James Dillon (bishop)

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Dr. James Dillon (1738–1806) was an Irish Roman Catholic Bishop of Kilmore from 1800 to 1806.

Early life[edit]

James Dillon was born in the Diocese of Armagh, Ireland, in 1738. His parents were poor and he was small in stature. He studied for the priesthood at the Irish College in Paris. The president of that college, Fr. Charles O'Neill, stated that Dillon ”was a model of regularity, piety and industry.[1] He studied Philosophy and Theology and graduated as a Doctor of Divinity from the Sorbonne University of Paris. He remained in France for several years after his ordination and then in 1776 he returned to Ireland and was one of two candidates for the vacant post of Parish Priest of Armagh at the end of June. In mid-July 1776 the post was given to Father James Crawley, the curate of St. Peter's, Drogheda, County Louth. Dillon was then appointed parish priest of Kilmore (Mullavilly) and Canon of the chapter under the title Prebendary of Ballymore. In 1778 he was appointed Vicar-General of the Armagh Archdiocese and parish priest of Killyman (Dungannon), where he built a church. In 1779 he was a candidate for the vacant bishopric of Down and Connor and also for the Coadjutor bishopric of Armagh. The aforesaid Fr. James Crawley complained about him in early 1779 to the Archbishop of Armagh Anthony Blake but got no joy.[2]

Raphoe See[edit]

On 22 May 1796 Dillon was consecrated Bishop of Nilopoli in partibus and Coadjutor of Raphoe by the Archbishop of Armagh, Dr. Richard O'Reilly. The Bishop of Meath, Patrick Joseph Plunkett, in his Visitation Book notes- "22 May 1796. This day I assisted with the Right Rev. Dr. Lennan at the consecration of Dr. Dillon, appointed Coadjutor-Bishop of Raphoe. The consecration was performed by the Most Rev. Dr. Reilly, in the presence of the other bishops of the province, —viz., Drs. M'Davett of Derry; Reilly of Clogher; McGuire of Kilmore, and his coadjutor, Dr. Charles Reilly; Cruise of Ardagh; McMullen of Down and Connor, who held their provincial meeting on Tuesday, 24th of this month." While exercising his office of coadjutor, Dillon lived in Ballyshannon, County Donegal. The Bishop of Raphoe, Anthony Coyle was ageing and was being given a difficult time by a group of factious priests. Dillon sided with this group, which antagonised the majority of the Raphoe clergy. He was also unpopular with them because he was from outside the Diocese.

Kilmore See[edit]

When the Bishop of Kilmore Charles O'Reilly died on 5 March 1800, James Dillon was appointed as his successor, to the relief of the Raphoe clergy. He was translated to the See on 10 August 1800. His Episcopal income in 1801 was 140 guineas. Dr. Dillon took up residence at Church Street, Ballyconnell, County Cavan. The Bishop of Meath, Patrick Joseph Plunkett (1778–1827), in his Visitation Book notes- "9 July 1801. I dined at Rev. Mr. M'Mahon's with the Right Rev. Dr. Dillon, Bishop of Kilmore. 24 August 1802. This day Dr. M'Laughiin was consecrated Bishop of Raphoe by Dr. O'Reilly, the Primate; Drs. Plunket of Meath, and Dillon of Kilmore, assisting consecrators. The other bishops of the province, Dr. Cruise excepted, were present on the occasion. All dined with our Primate after the ceremony. 25 and 26 August 1802. On these two days the provincial meeting of the bishops of the Province of Armagh, interrupted since the year 1797, the year before the rebellion, was held at Drogheda. It was composed of Drs. O'Reilly, Archbishop of Armagh and Primate of all Ireland, Plunket of Meath, Dillon of Kilmore, Murphy of Clogher, M'Mullan of Down and Connor, O'Donnell of Derry, O'Dwyer of Dromore, and M'Laughlin of Raphoe. Uniformity in the observance of Lent was agreed upon; various cases of conscience discussed; letters answered. 23 July 1805. I dined at Mullagh, in the County Cavan, at the house of Rev. Felix M'Cabe, with the Right Rev. Dr. Dillon, of Kilmore." James Dillon was described by his contemporaries as- “The good-natured and mild Dr. Dillon succeeded Dr. O'Reilly at an advanced period in life, at which his exertion of mind, if ever he had been conspicuous for it, was greatly lessened. Unacquainted with his own clergy and perhaps fond of his own ease, he was made the dupe of the panders of adulation and the slave of faction". Bishop Dillon died in Ballyconnell on 19 August 1806. The Gentleman's Magazine 1806, Volume 76, Part 1 gives a list of recent deaths- "At Ballyconnel, the Rev. Dr. Dillon, a Roman Catholic bishop." A local tradition in Ballyconnell states that Bishop Dillon was buried in the graveyard attached to Tomregan Church of Ireland in Church Street but no tombstone survives. James Dillon was succeeded by Bishop Farrell O'Reilly.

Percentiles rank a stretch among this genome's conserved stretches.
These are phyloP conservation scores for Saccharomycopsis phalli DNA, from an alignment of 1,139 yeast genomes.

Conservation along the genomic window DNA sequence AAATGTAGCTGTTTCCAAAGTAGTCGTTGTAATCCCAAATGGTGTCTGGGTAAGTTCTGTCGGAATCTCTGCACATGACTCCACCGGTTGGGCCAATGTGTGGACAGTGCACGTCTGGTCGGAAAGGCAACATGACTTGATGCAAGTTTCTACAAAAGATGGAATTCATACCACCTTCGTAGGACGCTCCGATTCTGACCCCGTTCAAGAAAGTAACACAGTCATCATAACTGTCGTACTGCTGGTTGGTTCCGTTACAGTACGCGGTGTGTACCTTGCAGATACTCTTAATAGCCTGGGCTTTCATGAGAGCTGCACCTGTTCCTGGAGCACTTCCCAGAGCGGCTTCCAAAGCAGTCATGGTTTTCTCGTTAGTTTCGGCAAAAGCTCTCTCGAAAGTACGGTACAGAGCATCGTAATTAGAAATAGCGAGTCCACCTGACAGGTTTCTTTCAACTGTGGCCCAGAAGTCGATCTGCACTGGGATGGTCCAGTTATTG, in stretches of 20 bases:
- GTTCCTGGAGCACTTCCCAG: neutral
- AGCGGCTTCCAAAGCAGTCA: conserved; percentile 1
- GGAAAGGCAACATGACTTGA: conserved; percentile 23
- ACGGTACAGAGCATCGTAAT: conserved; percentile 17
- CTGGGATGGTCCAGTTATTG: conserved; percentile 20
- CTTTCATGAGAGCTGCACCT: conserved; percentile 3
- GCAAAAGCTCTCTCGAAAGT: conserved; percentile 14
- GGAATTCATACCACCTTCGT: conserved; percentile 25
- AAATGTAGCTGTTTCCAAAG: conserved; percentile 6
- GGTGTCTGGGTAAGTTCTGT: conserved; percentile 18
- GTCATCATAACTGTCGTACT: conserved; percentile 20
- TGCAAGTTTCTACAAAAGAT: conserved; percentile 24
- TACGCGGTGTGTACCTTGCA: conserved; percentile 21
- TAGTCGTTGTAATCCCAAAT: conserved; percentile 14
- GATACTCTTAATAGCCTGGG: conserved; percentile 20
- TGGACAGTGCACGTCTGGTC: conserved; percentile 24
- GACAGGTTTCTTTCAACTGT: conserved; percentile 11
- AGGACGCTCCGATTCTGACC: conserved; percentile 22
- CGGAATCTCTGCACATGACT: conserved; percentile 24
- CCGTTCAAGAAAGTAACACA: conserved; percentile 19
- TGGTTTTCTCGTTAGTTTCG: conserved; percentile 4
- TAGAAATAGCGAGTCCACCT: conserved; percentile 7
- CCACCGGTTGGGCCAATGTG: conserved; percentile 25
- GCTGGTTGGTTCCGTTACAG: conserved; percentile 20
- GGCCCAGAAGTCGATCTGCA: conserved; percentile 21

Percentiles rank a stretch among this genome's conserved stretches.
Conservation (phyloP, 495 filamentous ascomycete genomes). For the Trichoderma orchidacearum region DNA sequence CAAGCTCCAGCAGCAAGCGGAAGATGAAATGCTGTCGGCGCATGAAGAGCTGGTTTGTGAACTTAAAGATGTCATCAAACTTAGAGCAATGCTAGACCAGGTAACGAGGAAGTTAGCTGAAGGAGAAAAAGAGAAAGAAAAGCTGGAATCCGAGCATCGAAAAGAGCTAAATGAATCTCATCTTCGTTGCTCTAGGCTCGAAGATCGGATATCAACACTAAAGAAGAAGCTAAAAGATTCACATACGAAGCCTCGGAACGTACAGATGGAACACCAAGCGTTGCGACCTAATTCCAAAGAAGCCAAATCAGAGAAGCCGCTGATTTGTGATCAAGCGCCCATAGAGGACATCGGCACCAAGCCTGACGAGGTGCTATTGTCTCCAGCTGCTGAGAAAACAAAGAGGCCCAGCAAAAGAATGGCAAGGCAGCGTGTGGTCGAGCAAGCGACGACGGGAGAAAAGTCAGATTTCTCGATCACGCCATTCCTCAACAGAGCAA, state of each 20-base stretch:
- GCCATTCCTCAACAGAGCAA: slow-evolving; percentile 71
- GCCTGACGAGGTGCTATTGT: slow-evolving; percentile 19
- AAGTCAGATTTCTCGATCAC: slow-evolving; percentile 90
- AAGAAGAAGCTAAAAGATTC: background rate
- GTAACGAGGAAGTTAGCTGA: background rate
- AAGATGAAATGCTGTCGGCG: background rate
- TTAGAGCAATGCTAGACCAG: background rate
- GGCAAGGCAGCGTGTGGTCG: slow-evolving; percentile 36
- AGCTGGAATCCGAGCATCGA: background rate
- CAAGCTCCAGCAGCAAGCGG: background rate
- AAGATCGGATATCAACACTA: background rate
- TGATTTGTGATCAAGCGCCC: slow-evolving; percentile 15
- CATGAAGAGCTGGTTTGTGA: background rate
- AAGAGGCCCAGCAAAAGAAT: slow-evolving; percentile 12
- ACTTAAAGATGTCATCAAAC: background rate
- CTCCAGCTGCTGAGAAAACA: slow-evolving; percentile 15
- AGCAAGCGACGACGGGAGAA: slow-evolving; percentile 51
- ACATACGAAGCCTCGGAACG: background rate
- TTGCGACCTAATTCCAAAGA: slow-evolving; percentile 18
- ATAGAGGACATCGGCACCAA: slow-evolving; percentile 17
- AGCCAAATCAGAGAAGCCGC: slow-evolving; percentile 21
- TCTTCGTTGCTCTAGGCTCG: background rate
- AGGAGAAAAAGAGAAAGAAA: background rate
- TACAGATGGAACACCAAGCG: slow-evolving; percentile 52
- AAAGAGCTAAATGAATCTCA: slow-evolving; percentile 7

References[edit]

  1. ^ "Letters on Armagh Parish Two Centuries Ago", by Cardinal Tomas Ó Fiaich – in Seanchas Ardmhacha: Journal of the Armagh Diocesan Historical Society 1987
  2. ^ "Letters on Armagh Parish Two Centuries Ago", by Cardinal Tomas Ó Fiaich – in Seanchas Ardmhacha: Journal of the Armagh Diocesan Historical Society 1987
  • "The Diocese of Kilmore", p. 529 (1937) by Philip O'Connell
  • "The Diocese of Kilmore 1800–1950" by Daniel Gallogly
  • "The Diocese of Meath: ancient and modern" by Anthony Cogan
  • "Letters on Armagh Parish Two Centuries Ago", by Cardinal Tomas Ó Fiaich – in Seanchas Ardmhacha: Journal of the Armagh Diocesan Historical Society 1987